Goyo is a big proponent of education leading the way to an anti-racist and more accepting future.

“It’s clear to me that ethno-education (or cultural and intercultural education) is the path to becoming antiracists. Learning about other cultures is important for understanding the context in which we are living,” Goyo says. “There are Afro-Latinxs, who because of a lack of education on this subject, don’t know their history, nor do they identify as Afros until they leave their countries and are discriminated for being Latinxs and for being Black. If many Afro-Latinxs are unaware, imagine a white/mixed music industry making decisions based on misguided marketing studies, which exclude and stereotype based on skin color. In Latin America, there aren’t real statistics on the Afro population. Knowing the situation that more than 100 million Black people live in would help in understanding the issue, there is a lot of history and many organizations have been working on racism. Today continue to raise their voices. Continuing to speak openly would help industries not to reinforce racist stereotypes, to continue to close the doors that are opened thanks to talent.”

Rafa Pabón is another voice on the panel this week.

The trapero is calling for a unity in the Latino community to fight against the racism that is plaguing every aspect of society. Pabón wants to know that protesters and BLM supporters are not backing down from fighting against racism.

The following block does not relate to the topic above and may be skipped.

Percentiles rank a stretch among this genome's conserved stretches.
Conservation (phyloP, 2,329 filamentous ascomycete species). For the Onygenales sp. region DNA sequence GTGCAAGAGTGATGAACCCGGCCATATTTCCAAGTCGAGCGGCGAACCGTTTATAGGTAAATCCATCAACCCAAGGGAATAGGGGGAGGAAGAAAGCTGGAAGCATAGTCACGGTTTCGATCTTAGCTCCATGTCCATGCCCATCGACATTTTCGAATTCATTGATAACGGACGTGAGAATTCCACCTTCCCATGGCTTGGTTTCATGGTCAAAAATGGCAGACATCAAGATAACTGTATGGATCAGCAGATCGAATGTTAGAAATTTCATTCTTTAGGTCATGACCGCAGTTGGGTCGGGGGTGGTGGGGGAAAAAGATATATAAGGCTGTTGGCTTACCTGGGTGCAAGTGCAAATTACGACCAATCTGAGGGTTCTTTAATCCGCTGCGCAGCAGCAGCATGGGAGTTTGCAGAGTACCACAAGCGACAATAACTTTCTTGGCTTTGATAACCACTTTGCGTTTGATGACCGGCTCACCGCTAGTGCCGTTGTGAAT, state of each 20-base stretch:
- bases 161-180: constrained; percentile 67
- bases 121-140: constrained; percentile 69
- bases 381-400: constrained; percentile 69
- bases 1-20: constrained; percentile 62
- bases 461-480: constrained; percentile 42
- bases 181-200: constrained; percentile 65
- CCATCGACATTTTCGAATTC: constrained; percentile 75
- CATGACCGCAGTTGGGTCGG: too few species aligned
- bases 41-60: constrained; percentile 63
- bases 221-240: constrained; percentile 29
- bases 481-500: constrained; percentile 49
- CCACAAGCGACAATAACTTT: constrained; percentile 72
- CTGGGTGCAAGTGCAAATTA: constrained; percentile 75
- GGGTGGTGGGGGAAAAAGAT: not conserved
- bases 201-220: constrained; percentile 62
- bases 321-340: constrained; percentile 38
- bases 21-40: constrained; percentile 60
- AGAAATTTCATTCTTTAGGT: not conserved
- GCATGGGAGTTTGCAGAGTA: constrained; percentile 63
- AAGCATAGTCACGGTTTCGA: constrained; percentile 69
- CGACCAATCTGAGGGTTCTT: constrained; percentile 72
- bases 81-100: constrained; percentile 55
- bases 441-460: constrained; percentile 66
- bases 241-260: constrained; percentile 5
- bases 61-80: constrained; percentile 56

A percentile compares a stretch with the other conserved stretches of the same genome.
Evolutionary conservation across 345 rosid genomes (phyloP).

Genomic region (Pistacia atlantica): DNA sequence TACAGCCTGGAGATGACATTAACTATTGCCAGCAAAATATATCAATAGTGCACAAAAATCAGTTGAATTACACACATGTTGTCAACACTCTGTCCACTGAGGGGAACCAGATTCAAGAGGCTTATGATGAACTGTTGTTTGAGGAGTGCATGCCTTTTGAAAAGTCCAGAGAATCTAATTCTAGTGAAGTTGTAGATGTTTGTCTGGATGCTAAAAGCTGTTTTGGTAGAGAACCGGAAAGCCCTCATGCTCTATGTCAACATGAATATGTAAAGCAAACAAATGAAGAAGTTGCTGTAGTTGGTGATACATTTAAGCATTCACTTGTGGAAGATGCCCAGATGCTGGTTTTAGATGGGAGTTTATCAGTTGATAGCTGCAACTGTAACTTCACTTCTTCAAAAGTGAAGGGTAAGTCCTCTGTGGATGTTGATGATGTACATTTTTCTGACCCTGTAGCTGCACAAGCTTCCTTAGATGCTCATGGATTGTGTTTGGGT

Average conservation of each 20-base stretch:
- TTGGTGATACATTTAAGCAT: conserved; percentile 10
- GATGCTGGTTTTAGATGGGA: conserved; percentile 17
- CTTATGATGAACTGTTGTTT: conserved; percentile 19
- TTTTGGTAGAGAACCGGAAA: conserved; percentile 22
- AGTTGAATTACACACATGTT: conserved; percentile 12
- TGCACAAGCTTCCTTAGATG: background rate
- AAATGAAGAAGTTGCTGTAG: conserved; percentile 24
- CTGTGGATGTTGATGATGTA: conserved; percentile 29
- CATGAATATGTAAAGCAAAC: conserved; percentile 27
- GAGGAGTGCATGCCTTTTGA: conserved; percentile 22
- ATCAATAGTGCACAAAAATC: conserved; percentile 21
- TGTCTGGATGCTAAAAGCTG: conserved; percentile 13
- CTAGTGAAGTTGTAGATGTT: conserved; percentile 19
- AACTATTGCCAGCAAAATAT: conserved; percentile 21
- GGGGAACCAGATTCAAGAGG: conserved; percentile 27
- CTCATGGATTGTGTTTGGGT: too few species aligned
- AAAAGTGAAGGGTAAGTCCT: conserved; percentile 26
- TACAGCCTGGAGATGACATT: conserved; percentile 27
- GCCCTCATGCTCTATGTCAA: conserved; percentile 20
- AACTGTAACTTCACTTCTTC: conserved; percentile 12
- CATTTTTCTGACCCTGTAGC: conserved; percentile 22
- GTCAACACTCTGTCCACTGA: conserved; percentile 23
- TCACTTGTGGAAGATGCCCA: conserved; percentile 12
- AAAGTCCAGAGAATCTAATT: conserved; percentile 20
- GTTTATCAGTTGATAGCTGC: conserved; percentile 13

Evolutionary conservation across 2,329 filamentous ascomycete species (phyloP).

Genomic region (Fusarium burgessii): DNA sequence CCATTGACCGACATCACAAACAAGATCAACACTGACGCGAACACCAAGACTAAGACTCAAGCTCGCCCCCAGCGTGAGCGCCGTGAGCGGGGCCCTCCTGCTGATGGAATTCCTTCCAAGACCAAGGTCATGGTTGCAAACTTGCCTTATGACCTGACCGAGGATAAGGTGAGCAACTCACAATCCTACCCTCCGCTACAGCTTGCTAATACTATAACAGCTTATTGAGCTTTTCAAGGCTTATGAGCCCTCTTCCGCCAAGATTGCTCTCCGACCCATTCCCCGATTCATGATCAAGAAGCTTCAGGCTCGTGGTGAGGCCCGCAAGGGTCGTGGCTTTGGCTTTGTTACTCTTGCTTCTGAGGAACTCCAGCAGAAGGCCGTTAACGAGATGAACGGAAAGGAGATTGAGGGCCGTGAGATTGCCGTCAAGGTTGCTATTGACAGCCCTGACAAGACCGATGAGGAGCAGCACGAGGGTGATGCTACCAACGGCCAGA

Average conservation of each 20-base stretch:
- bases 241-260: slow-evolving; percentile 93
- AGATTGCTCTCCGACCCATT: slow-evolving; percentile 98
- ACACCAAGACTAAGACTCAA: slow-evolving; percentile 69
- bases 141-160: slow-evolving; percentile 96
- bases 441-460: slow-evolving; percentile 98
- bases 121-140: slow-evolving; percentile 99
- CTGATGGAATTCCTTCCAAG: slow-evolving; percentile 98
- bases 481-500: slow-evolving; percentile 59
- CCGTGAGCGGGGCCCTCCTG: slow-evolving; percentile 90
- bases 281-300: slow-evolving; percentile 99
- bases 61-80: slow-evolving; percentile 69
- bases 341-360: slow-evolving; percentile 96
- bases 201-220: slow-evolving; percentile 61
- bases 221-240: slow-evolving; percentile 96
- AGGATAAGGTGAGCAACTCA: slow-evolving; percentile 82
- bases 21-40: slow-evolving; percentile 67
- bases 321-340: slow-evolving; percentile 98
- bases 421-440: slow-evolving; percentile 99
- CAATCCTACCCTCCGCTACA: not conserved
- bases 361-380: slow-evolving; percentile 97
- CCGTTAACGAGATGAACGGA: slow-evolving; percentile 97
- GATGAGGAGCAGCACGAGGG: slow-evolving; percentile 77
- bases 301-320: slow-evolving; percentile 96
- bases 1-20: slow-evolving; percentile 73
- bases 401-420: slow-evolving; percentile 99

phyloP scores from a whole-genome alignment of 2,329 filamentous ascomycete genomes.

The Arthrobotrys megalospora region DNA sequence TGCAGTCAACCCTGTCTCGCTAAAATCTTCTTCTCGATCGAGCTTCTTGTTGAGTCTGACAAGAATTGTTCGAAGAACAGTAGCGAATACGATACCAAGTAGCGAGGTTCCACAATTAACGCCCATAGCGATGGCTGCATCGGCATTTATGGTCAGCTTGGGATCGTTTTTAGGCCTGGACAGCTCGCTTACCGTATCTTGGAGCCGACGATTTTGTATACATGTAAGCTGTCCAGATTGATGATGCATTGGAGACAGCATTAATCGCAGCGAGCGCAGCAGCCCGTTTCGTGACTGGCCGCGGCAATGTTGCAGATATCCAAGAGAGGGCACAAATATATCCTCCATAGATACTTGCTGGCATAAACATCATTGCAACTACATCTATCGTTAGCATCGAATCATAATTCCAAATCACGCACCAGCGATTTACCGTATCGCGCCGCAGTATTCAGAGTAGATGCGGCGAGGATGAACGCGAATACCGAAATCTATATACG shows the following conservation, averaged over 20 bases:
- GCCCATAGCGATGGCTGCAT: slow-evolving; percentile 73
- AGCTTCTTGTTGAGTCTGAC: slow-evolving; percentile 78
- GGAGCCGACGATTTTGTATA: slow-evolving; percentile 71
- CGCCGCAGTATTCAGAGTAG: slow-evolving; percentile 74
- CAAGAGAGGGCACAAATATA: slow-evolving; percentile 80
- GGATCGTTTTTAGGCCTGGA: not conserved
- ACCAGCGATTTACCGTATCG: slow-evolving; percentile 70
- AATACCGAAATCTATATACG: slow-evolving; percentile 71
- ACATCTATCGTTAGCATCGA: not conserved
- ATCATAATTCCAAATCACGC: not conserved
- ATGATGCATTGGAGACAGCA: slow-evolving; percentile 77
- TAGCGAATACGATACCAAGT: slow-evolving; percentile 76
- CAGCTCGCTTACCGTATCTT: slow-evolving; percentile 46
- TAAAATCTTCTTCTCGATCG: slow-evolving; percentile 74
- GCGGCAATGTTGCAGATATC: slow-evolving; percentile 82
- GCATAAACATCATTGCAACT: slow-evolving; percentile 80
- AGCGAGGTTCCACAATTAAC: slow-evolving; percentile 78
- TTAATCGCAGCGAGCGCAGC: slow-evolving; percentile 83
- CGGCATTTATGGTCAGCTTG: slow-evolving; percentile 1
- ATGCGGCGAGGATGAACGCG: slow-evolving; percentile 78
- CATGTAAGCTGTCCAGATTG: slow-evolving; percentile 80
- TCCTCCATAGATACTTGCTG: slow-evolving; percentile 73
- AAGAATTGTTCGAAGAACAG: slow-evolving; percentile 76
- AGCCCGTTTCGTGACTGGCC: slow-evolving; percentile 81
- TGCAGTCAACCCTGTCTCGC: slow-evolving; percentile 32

“It is important that we mobilize and use our voices. We cannot normalize this kind of situation. Racism is inhuman and I have never understood it. We have to fight together against institutional racism,” Pabón says. “There is still so much to do, Floyd is one of so many cases, we cannot stop fighting for justice.”

Sociologist Aurora Vergara-Figueroa will be the moderator of the event.

Aurora Vergara Figueroa is the director of the Afrodiasporic Studies Center (Centro de Estudios Afrodiaspóricos) at Icesi University in Cali, Colombia. The Afro-Colombian scholar holds a Ph.D. from the Sociology Department of the University of Massachusetts Amherst. She concentrated on the sociological study of Afro-Colombians deracinated from the Colombian Pacific coast and the long durée of land dispossession in the world-system. Recipient of the LASA/OXFAM America 2014 Martin Diskin Dissertation Award, Vergara-Figueroa develops research on the Afrodiasporic feminist movement in Colombia. Vergara-Figueroa is currently working with Doctor Carmen Cosme Puntiel on a co-edited volume tentatively titled: Challenging Enslavement: Black Women’s Strategies of Resistance in Nueva Granada (Colombia), Venezuela, Brazil, and Cuba 1550-1900.

Her main research interests are Feminist Critique, African Diaspora Studies, Sociological Theory, Critical Race Theory, Political Economy, Political Sociology, and Comparative Historical Sociology.

We are Conciencia Collective, an alliance against racial and social injustice conscious of the need to create long-lasting and impactful changes. Comprising of +35 executives from the Latin music industry including activists, journalists, managers, publicists, lawyers, directors, on-air talent, and content creators who came together in solidarity with the Black Lives Matter movement to create awareness about racial and social injustice with the intention to educate our colleagues, artists, and peers of influence in order to gain their advocacy. Our ongoing initiatives also focus on the many issues affecting our Latin community.

READ: Model Joan Smalls Is Donating Half Of Her Salary To Black Lives Matter